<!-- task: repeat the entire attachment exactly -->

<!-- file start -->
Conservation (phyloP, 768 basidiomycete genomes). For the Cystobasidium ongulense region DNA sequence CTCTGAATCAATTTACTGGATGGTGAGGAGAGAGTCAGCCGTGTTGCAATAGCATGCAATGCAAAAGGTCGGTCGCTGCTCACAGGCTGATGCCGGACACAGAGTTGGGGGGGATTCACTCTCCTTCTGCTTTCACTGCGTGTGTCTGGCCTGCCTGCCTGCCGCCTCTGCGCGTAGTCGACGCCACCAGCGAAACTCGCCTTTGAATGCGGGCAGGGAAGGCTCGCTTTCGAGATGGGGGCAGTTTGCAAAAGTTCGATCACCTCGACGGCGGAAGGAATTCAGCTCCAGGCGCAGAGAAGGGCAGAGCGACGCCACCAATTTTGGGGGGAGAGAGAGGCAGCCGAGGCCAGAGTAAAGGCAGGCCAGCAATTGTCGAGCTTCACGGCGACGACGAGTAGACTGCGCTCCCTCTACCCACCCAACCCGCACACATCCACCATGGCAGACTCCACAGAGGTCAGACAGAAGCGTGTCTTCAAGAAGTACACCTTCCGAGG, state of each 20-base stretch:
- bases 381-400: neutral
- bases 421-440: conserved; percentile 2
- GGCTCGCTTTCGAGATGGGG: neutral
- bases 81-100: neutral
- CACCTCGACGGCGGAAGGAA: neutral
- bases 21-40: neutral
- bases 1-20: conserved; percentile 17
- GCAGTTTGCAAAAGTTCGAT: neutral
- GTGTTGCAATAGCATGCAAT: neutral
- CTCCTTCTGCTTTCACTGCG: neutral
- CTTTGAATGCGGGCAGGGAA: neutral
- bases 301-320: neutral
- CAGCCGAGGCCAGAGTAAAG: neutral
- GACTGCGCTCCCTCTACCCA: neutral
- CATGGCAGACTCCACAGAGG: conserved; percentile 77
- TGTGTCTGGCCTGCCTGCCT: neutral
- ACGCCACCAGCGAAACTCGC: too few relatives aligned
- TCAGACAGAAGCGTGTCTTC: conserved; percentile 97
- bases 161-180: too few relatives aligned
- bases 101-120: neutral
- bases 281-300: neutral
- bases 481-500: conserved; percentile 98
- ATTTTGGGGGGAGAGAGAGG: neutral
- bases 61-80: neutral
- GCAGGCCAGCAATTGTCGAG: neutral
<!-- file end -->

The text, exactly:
Conservation (phyloP, 768 basidiomycete genomes). For the Cystobasidium ongulense region DNA sequence CTCTGAATCAATTTACTGGATGGTGAGGAGAGAGTCAGCCGTGTTGCAATAGCATGCAATGCAAAAGGTCGGTCGCTGCTCACAGGCTGATGCCGGACACAGAGTTGGGGGGGATTCACTCTCCTTCTGCTTTCACTGCGTGTGTCTGGCCTGCCTGCCTGCCGCCTCTGCGCGTAGTCGACGCCACCAGCGAAACTCGCCTTTGAATGCGGGCAGGGAAGGCTCGCTTTCGAGATGGGGGCAGTTTGCAAAAGTTCGATCACCTCGACGGCGGAAGGAATTCAGCTCCAGGCGCAGAGAAGGGCAGAGCGACGCCACCAATTTTGGGGGGAGAGAGAGGCAGCCGAGGCCAGAGTAAAGGCAGGCCAGCAATTGTCGAGCTTCACGGCGACGACGAGTAGACTGCGCTCCCTCTACCCACCCAACCCGCACACATCCACCATGGCAGACTCCACAGAGGTCAGACAGAAGCGTGTCTTCAAGAAGTACACCTTCCGAGG, state of each 20-base stretch:
- bases 381-400: neutral
- bases 421-440: conserved; percentile 2
- GGCTCGCTTTCGAGATGGGG: neutral
- bases 81-100: neutral
- CACCTCGACGGCGGAAGGAA: neutral
- bases 21-40: neutral
- bases 1-20: conserved; percentile 17
- GCAGTTTGCAAAAGTTCGAT: neutral
- GTGTTGCAATAGCATGCAAT: neutral
- CTCCTTCTGCTTTCACTGCG: neutral
- CTTTGAATGCGGGCAGGGAA: neutral
- bases 301-320: neutral
- CAGCCGAGGCCAGAGTAAAG: neutral
- GACTGCGCTCCCTCTACCCA: neutral
- CATGGCAGACTCCACAGAGG: conserved; percentile 77
- TGTGTCTGGCCTGCCTGCCT: neutral
- ACGCCACCAGCGAAACTCGC: too few relatives aligned
- TCAGACAGAAGCGTGTCTTC: conserved; percentile 97
- bases 161-180: too few relatives aligned
- bases 101-120: neutral
- bases 281-300: neutral
- bases 481-500: conserved; percentile 98
- ATTTTGGGGGGAGAGAGAGG: neutral
- bases 61-80: neutral
- GCAGGCCAGCAATTGTCGAG: neutral